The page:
Alcohol, motorcyles primary factors in fatal accidents, says CHP
By Karen Brainard
Two California Highway Patrol officers addressed safety concerns on state Route 67 at the Ramona Community Planning Group’s Aug. 2 meeting, noting speed is currently not the primary factor in fatal collisions.
Lt. Tommie Cocroft from the El Cajon CHP office said that during the first two quarters of this year, specifically in Ramona, fatal collisions primarily came from motorcycles, driven mainly by East County residents. Since the third quarter began, collisions in the East County have been primarily alcohol-related, he said.
“It’s a huge problem here for some reason,” Cocroft said, adding that it’s happening all over.
According to Cocroft, they are seeing that drivers who have been drinking often avoid the major roads and instead take backcountry roads, and that’s where the accidents are happening.
Cocroft said he has worked for CHP for 17 years, has extensive experience and knowledge of accidents in the area, and sees all the reports of fatal accidents.
“What strikes me the most is I’m not sure the community is aware that this is a huge problem, especially as it relates to motorcycles and alcohol,” he said. “They may be looking at it as a social problem, but the social problem has created drastic effects.”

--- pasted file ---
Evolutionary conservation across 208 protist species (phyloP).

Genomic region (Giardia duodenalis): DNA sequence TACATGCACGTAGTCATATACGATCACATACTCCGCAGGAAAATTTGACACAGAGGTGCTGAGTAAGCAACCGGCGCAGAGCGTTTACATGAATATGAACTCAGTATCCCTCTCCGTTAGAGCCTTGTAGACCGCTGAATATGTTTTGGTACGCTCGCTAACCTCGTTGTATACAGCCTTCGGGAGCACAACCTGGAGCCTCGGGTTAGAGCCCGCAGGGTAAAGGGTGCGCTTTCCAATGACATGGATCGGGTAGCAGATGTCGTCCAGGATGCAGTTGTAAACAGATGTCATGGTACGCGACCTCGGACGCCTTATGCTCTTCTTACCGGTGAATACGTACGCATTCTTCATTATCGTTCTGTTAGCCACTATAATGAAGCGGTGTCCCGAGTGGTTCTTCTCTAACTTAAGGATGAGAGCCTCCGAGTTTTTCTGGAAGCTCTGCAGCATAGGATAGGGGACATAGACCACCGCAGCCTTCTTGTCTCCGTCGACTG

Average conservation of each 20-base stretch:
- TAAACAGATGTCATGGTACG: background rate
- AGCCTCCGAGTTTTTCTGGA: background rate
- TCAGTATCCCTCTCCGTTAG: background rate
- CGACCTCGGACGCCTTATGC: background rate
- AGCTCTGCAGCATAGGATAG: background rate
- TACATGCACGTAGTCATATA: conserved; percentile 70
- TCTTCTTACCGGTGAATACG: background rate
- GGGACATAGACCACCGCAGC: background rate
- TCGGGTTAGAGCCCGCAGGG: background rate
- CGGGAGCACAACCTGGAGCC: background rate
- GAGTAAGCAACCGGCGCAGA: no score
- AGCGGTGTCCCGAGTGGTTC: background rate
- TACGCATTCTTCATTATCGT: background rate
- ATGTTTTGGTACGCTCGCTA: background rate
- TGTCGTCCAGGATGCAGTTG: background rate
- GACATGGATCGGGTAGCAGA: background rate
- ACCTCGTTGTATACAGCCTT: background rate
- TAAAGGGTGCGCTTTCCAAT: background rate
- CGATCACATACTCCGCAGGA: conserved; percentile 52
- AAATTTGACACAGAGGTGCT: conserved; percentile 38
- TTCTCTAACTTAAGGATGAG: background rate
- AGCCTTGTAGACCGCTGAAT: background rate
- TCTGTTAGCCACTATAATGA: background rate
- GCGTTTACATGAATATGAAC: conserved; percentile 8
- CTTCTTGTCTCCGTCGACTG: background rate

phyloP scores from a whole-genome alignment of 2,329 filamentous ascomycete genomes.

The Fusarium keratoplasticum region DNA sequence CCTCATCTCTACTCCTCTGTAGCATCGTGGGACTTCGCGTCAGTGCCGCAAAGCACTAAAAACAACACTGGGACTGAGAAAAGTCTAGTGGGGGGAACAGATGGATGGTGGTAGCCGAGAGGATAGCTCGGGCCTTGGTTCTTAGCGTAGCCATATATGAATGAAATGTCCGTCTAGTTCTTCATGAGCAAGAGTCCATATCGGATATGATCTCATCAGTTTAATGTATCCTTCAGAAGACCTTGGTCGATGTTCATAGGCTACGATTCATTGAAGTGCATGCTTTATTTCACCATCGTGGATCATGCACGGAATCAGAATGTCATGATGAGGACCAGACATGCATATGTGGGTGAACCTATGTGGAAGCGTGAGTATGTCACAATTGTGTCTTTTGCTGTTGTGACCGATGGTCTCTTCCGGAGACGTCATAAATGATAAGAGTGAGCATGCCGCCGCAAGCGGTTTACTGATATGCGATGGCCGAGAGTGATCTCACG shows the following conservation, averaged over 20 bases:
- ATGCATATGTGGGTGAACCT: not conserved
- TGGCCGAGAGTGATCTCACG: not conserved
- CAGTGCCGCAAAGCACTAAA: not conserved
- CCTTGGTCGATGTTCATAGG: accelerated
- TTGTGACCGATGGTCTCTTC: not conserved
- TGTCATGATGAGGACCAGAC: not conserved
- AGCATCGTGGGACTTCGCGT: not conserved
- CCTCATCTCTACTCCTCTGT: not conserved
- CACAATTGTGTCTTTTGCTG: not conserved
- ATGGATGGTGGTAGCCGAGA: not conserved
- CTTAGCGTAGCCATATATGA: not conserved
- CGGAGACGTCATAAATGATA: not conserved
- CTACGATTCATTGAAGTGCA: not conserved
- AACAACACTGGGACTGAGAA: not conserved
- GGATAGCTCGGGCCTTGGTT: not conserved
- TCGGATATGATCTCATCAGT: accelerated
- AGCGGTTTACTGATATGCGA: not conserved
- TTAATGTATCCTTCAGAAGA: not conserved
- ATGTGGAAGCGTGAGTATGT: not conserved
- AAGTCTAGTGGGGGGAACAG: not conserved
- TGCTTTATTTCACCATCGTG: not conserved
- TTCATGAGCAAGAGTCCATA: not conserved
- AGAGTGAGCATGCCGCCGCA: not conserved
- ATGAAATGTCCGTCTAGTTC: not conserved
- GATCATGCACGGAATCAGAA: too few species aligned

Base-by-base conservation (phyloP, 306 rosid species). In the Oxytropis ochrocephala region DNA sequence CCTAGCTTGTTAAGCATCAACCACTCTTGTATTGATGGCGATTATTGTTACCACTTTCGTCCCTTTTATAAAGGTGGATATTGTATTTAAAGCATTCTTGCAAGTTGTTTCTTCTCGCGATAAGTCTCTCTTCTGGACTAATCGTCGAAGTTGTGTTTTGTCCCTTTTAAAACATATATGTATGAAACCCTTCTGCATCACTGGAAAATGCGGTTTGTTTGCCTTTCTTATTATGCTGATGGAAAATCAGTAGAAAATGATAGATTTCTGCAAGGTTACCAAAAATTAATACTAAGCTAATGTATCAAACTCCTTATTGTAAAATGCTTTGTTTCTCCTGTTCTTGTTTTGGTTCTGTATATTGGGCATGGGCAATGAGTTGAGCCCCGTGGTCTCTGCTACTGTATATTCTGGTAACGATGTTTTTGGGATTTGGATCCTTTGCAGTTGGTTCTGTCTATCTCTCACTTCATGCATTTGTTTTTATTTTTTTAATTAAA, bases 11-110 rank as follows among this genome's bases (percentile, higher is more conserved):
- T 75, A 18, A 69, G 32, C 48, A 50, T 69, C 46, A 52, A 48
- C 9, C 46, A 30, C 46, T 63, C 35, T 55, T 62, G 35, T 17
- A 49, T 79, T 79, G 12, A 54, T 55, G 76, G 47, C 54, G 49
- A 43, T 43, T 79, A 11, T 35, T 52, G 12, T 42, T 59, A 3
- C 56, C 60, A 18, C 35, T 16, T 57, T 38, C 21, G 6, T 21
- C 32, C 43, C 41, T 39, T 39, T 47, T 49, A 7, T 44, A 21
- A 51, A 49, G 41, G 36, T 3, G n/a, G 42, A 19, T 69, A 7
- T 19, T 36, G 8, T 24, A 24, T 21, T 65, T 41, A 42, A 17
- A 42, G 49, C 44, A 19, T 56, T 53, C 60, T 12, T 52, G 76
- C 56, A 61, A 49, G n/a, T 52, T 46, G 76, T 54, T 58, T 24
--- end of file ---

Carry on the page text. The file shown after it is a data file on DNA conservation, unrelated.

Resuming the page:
Budget cuts limit the amount of CHP enforcements on the road, he said, noting that CHP staffing levels have remained the same as in the mid-1970s but the population has increased.
“I think everyone would agree that the large expansion that has happened in the East County has drastically affected the roadways,” said Cocroft.
Grant funding can go toward increased enforcement and education, he said, adding that CHP will be rolling out an educational campaign soon.
RCPG member Chad Anderson and resident Joe Minervini asked about parking an unmanned CHP car that is no longer in service as a decoy along the highway. The lieutenant said CHP has no control over former vehicles and that would need approval from Sacramento. He also said that CHP would probably be found at fault if a driver causes an accident because he slowed down on the highway to see if the decoy is a real CHP vehicle.
Resident Robin Joy Maxson suggested adding flashing lights before accident-prone curves to warn drivers to slow down, and she asked the RCPG Highway 67 Subcommittee to reach out to Caltrans, San Diego Association of Governments (SANDAG), the CHP, and the county to request small improvements to increase safety on the roadway.
Some of the recent improvements, including rumble strips, double yellow lines, yellow reflectors, and radar signs, have helped, said CHP Officer Jeff Christy, who lives in Ramona.
“Just from my experience, speed has gone way down,” he said.
Cocroft said the CHP welcomes the community’s concerns and suggestions.